The housekeeper’s emphasis on the word conventional did not escape me. Despite his fabulous wealth and aristocratic blood, my employer teetered on the brink of respectability. His mysterious past was a source of titillation to the upper and lower classes alike. According to Ginny, another of the maids, he’d been briefly married. The Huxtons had been living abroad in Italy at the time, so no one knew much about the countess—or what had led to her untimely death some half-dozen years ago.
Ginny, however, had been quick to point to a single clue: the unnamed portrait which hung in the library. Above the fireplace (and in direct view of the earl’s desk), a beautiful woman reposed in languid splendor. As she combed her rose gold hair, she stared dreamily into a hand-held looking glass. A loose gown of flowing white set off her flawless figure, revealing skin like cream and curves so voluptuous they seemed to leap from the paint. The bower surrounding her was no less lush: a constellation of white roses lit the background, whilst foxglove and peony bloomed in colorful counterpart. At the bottom of the gilt frame, three mysterious letters stood darkly carved into the wood.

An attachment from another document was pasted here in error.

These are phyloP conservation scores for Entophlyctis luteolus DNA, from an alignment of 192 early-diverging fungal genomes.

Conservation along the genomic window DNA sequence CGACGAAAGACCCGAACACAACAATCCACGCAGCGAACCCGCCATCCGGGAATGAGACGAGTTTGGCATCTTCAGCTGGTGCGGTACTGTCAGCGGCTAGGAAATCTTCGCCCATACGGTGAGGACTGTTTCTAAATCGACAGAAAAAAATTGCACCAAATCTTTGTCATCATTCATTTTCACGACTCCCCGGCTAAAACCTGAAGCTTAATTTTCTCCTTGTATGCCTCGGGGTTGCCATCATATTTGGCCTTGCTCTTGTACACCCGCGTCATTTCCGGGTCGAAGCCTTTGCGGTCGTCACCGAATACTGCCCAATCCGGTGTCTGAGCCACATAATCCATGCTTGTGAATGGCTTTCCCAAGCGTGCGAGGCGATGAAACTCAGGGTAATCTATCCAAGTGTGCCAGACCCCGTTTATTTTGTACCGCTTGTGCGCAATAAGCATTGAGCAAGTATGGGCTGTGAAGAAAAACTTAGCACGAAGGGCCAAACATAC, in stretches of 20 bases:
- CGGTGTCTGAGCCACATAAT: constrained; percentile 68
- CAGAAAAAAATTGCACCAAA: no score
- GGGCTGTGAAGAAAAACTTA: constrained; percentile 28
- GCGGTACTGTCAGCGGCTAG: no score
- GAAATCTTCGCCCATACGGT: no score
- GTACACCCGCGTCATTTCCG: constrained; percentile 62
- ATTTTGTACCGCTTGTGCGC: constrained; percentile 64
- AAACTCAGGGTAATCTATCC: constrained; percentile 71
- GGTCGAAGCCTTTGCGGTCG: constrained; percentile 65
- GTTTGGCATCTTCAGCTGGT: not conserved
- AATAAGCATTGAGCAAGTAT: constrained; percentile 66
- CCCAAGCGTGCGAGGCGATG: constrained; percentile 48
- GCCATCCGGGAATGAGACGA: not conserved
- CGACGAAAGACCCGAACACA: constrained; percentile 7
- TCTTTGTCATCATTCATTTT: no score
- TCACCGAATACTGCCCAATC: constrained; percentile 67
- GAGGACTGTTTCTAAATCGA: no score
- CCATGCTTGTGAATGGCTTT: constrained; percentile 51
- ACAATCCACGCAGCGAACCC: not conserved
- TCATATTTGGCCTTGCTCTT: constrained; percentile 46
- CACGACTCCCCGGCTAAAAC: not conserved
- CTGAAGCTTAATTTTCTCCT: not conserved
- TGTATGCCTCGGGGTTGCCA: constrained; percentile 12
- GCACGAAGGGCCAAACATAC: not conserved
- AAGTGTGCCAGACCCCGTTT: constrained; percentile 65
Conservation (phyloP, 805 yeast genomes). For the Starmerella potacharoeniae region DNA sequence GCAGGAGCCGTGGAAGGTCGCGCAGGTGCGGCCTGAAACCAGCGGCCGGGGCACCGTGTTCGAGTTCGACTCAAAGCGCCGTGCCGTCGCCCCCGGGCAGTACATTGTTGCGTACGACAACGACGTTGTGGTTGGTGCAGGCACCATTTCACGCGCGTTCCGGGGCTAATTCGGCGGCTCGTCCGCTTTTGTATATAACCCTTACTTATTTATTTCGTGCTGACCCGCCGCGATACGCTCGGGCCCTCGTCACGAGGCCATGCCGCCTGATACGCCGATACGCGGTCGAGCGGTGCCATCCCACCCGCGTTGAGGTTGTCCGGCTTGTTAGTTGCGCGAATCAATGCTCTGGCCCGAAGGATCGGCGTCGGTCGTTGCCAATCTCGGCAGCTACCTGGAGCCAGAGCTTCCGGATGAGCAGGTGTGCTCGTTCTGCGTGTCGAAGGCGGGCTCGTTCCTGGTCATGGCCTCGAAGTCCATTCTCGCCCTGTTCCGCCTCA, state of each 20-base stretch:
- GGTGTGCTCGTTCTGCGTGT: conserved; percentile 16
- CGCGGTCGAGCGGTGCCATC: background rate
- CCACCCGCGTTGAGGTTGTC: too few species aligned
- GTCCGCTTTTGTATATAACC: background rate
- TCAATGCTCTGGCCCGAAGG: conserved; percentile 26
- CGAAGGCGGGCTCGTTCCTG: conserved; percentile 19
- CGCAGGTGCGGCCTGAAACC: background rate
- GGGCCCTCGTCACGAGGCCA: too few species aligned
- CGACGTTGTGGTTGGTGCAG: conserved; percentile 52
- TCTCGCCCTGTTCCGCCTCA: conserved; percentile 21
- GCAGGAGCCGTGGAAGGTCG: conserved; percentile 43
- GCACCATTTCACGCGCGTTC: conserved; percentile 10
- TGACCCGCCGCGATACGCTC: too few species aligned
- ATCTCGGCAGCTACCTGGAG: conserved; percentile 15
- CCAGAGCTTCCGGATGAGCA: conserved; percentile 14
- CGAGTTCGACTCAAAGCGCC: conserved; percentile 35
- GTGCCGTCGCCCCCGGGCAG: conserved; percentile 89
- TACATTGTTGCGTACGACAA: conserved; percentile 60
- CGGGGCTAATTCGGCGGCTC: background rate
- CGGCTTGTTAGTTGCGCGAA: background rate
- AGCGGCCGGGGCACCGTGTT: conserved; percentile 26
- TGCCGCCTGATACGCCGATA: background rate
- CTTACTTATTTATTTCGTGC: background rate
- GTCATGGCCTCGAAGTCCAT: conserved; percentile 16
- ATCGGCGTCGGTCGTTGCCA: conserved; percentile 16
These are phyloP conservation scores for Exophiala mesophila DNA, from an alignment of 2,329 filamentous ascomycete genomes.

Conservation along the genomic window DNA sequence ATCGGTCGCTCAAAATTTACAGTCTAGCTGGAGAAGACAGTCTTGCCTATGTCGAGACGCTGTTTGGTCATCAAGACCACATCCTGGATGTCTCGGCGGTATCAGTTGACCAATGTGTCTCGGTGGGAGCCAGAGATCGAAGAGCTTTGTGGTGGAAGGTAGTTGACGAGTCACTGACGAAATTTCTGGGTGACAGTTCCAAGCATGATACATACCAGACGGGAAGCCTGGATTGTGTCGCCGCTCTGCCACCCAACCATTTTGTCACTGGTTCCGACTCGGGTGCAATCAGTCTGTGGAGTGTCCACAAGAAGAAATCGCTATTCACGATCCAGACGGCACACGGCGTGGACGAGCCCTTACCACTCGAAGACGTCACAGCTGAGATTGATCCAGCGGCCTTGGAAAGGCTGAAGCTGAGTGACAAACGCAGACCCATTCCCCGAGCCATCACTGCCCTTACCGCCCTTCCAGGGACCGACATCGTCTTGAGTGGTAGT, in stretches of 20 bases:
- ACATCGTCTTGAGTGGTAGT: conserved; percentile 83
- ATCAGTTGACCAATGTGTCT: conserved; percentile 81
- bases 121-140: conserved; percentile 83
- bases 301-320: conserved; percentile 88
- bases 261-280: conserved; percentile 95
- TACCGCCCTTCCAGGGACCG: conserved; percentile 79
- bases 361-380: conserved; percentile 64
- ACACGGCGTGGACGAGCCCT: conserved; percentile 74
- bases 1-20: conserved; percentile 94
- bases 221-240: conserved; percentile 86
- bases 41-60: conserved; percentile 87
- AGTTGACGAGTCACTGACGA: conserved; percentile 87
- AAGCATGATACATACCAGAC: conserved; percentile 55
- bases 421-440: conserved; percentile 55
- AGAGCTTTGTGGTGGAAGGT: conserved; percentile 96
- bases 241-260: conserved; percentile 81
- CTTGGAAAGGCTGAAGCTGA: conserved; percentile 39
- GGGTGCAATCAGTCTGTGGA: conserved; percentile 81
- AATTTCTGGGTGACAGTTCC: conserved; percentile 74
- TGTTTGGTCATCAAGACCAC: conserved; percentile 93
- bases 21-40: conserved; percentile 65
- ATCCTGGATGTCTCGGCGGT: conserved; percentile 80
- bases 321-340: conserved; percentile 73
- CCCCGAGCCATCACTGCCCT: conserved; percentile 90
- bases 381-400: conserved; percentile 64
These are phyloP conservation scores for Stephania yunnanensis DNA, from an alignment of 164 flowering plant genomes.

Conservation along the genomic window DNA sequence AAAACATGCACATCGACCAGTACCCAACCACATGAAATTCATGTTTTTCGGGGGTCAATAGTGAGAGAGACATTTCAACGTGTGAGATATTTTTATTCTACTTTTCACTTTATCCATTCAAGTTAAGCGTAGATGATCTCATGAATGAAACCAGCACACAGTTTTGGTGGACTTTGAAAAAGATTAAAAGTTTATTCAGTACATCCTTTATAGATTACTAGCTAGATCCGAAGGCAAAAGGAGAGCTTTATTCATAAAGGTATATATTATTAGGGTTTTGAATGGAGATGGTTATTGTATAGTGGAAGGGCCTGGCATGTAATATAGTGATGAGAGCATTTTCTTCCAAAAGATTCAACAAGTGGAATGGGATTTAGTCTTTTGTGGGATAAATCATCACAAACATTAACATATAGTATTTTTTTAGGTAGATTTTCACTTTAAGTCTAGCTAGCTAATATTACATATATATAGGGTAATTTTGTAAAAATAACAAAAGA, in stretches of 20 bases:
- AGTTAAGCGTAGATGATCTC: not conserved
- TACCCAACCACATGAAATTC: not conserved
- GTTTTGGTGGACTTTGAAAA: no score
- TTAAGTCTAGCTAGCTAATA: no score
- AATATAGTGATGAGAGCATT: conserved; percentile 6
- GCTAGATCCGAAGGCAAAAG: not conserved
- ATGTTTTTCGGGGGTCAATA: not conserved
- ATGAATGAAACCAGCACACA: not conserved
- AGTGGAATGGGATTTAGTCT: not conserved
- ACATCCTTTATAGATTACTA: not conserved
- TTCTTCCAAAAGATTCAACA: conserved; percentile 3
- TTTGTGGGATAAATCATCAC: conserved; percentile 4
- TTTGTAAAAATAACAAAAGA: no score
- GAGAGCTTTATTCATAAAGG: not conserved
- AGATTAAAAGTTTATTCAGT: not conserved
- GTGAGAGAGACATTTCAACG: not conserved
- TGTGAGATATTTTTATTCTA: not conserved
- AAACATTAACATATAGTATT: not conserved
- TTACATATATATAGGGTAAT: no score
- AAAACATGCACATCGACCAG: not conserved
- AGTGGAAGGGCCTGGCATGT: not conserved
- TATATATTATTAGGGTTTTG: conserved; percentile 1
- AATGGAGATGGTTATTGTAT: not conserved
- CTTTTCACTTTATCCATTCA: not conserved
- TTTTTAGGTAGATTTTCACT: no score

P. R. B.
With a wistful sigh, Ginny reckoned that the model had been Earl Huxton’s bride—and that the initials stood for some secret endearment shared by the lovers.
Pretty Rich Bride? Ginny had mused while I’d stifled a snicker. Well, whatever it means, you can take me word fer it, Abby—’e loved ‘er true, ‘e did. Why else would ‘e keep ‘er in the lib’ry wif ‘im, instead o’ in the gallery wif the other pictures? ‘E wants ‘er close to ‘im, that’s why. The master’s still a-grievin’, after all this time.
Grieving was one way to describe the earl’s behavior. The papers overflowed with thinly veiled accounts of his current exploits. The Tales of Lord H. (or Lord Hellfire as he was sometimes called) delighted the Upper Crust. Apparently, the sordid gossip provided many an anxious mama with precautionary tales for their offspring. Young Ladies Beware, the articles might have begun.
A sudden surge of panic overtook my thoughts. Certainly I was no well-born miss—but Mrs. Beecher would not change her mind and turn me out for my own good, would she?
“Please, Mrs. Beecher, I have nowhere else to go,” I said in a rush.